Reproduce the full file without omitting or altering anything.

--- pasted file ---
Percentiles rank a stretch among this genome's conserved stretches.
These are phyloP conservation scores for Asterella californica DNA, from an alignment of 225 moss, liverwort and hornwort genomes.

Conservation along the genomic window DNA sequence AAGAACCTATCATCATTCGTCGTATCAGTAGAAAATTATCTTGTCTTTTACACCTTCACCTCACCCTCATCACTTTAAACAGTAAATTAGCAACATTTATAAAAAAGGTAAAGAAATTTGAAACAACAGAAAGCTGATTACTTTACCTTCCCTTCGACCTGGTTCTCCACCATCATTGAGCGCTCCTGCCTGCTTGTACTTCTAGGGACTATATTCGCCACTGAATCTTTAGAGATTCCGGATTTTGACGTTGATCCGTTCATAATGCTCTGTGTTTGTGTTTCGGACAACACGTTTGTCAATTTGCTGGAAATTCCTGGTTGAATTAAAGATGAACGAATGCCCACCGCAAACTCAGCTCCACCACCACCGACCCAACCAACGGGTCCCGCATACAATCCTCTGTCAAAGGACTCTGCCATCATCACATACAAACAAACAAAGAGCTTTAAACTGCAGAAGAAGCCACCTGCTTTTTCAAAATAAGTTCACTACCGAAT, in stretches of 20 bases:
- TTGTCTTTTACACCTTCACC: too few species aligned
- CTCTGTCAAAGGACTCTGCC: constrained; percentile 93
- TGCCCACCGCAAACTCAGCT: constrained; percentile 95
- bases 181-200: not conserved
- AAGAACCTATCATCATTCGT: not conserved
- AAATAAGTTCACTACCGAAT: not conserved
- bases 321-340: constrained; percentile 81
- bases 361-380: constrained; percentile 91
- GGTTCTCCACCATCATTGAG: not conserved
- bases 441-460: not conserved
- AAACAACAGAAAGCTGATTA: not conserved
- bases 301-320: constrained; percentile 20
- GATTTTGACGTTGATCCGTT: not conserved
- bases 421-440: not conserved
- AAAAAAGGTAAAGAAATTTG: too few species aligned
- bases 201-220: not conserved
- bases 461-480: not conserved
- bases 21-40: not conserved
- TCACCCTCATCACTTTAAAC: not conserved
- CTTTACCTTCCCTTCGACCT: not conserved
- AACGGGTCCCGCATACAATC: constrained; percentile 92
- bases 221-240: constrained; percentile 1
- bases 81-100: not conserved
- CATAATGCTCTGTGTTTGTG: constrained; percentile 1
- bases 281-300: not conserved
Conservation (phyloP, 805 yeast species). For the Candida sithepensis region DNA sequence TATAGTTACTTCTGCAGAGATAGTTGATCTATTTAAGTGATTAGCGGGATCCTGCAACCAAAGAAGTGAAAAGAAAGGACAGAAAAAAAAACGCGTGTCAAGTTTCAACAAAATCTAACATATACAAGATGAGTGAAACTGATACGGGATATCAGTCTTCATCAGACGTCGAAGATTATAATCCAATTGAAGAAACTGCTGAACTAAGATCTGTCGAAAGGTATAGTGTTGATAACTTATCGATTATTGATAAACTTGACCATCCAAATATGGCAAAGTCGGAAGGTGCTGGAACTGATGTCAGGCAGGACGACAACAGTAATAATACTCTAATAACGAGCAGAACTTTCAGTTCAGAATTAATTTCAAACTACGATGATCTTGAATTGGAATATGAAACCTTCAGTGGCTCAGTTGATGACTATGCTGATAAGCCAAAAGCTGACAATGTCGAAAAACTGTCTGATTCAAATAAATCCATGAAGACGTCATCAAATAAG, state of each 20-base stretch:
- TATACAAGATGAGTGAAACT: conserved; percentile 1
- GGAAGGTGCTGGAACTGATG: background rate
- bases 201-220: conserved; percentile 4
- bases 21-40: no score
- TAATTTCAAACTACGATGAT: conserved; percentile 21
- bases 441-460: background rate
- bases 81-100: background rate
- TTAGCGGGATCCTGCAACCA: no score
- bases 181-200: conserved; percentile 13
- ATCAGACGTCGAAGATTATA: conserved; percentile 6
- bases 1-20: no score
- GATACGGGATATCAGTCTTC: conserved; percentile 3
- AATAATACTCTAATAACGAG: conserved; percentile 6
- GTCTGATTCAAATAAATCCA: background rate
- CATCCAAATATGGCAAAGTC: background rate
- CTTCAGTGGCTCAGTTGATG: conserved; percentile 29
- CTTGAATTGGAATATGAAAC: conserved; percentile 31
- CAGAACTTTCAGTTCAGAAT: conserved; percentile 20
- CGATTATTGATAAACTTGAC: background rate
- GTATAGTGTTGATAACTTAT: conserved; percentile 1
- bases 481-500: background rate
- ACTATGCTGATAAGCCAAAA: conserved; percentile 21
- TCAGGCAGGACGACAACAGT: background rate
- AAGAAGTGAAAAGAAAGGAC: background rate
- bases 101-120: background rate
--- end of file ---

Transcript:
Percentiles rank a stretch among this genome's conserved stretches.
These are phyloP conservation scores for Asterella californica DNA, from an alignment of 225 moss, liverwort and hornwort genomes.

Conservation along the genomic window DNA sequence AAGAACCTATCATCATTCGTCGTATCAGTAGAAAATTATCTTGTCTTTTACACCTTCACCTCACCCTCATCACTTTAAACAGTAAATTAGCAACATTTATAAAAAAGGTAAAGAAATTTGAAACAACAGAAAGCTGATTACTTTACCTTCCCTTCGACCTGGTTCTCCACCATCATTGAGCGCTCCTGCCTGCTTGTACTTCTAGGGACTATATTCGCCACTGAATCTTTAGAGATTCCGGATTTTGACGTTGATCCGTTCATAATGCTCTGTGTTTGTGTTTCGGACAACACGTTTGTCAATTTGCTGGAAATTCCTGGTTGAATTAAAGATGAACGAATGCCCACCGCAAACTCAGCTCCACCACCACCGACCCAACCAACGGGTCCCGCATACAATCCTCTGTCAAAGGACTCTGCCATCATCACATACAAACAAACAAAGAGCTTTAAACTGCAGAAGAAGCCACCTGCTTTTTCAAAATAAGTTCACTACCGAAT, in stretches of 20 bases:
- TTGTCTTTTACACCTTCACC: too few species aligned
- CTCTGTCAAAGGACTCTGCC: constrained; percentile 93
- TGCCCACCGCAAACTCAGCT: constrained; percentile 95
- bases 181-200: not conserved
- AAGAACCTATCATCATTCGT: not conserved
- AAATAAGTTCACTACCGAAT: not conserved
- bases 321-340: constrained; percentile 81
- bases 361-380: constrained; percentile 91
- GGTTCTCCACCATCATTGAG: not conserved
- bases 441-460: not conserved
- AAACAACAGAAAGCTGATTA: not conserved
- bases 301-320: constrained; percentile 20
- GATTTTGACGTTGATCCGTT: not conserved
- bases 421-440: not conserved
- AAAAAAGGTAAAGAAATTTG: too few species aligned
- bases 201-220: not conserved
- bases 461-480: not conserved
- bases 21-40: not conserved
- TCACCCTCATCACTTTAAAC: not conserved
- CTTTACCTTCCCTTCGACCT: not conserved
- AACGGGTCCCGCATACAATC: constrained; percentile 92
- bases 221-240: constrained; percentile 1
- bases 81-100: not conserved
- CATAATGCTCTGTGTTTGTG: constrained; percentile 1
- bases 281-300: not conserved
Conservation (phyloP, 805 yeast species). For the Candida sithepensis region DNA sequence TATAGTTACTTCTGCAGAGATAGTTGATCTATTTAAGTGATTAGCGGGATCCTGCAACCAAAGAAGTGAAAAGAAAGGACAGAAAAAAAAACGCGTGTCAAGTTTCAACAAAATCTAACATATACAAGATGAGTGAAACTGATACGGGATATCAGTCTTCATCAGACGTCGAAGATTATAATCCAATTGAAGAAACTGCTGAACTAAGATCTGTCGAAAGGTATAGTGTTGATAACTTATCGATTATTGATAAACTTGACCATCCAAATATGGCAAAGTCGGAAGGTGCTGGAACTGATGTCAGGCAGGACGACAACAGTAATAATACTCTAATAACGAGCAGAACTTTCAGTTCAGAATTAATTTCAAACTACGATGATCTTGAATTGGAATATGAAACCTTCAGTGGCTCAGTTGATGACTATGCTGATAAGCCAAAAGCTGACAATGTCGAAAAACTGTCTGATTCAAATAAATCCATGAAGACGTCATCAAATAAG, state of each 20-base stretch:
- TATACAAGATGAGTGAAACT: conserved; percentile 1
- GGAAGGTGCTGGAACTGATG: background rate
- bases 201-220: conserved; percentile 4
- bases 21-40: no score
- TAATTTCAAACTACGATGAT: conserved; percentile 21
- bases 441-460: background rate
- bases 81-100: background rate
- TTAGCGGGATCCTGCAACCA: no score
- bases 181-200: conserved; percentile 13
- ATCAGACGTCGAAGATTATA: conserved; percentile 6
- bases 1-20: no score
- GATACGGGATATCAGTCTTC: conserved; percentile 3
- AATAATACTCTAATAACGAG: conserved; percentile 6
- GTCTGATTCAAATAAATCCA: background rate
- CATCCAAATATGGCAAAGTC: background rate
- CTTCAGTGGCTCAGTTGATG: conserved; percentile 29
- CTTGAATTGGAATATGAAAC: conserved; percentile 31
- CAGAACTTTCAGTTCAGAAT: conserved; percentile 20
- CGATTATTGATAAACTTGAC: background rate
- GTATAGTGTTGATAACTTAT: conserved; percentile 1
- bases 481-500: background rate
- ACTATGCTGATAAGCCAAAA: conserved; percentile 21
- TCAGGCAGGACGACAACAGT: background rate
- AAGAAGTGAAAAGAAAGGAC: background rate
- bases 101-120: background rate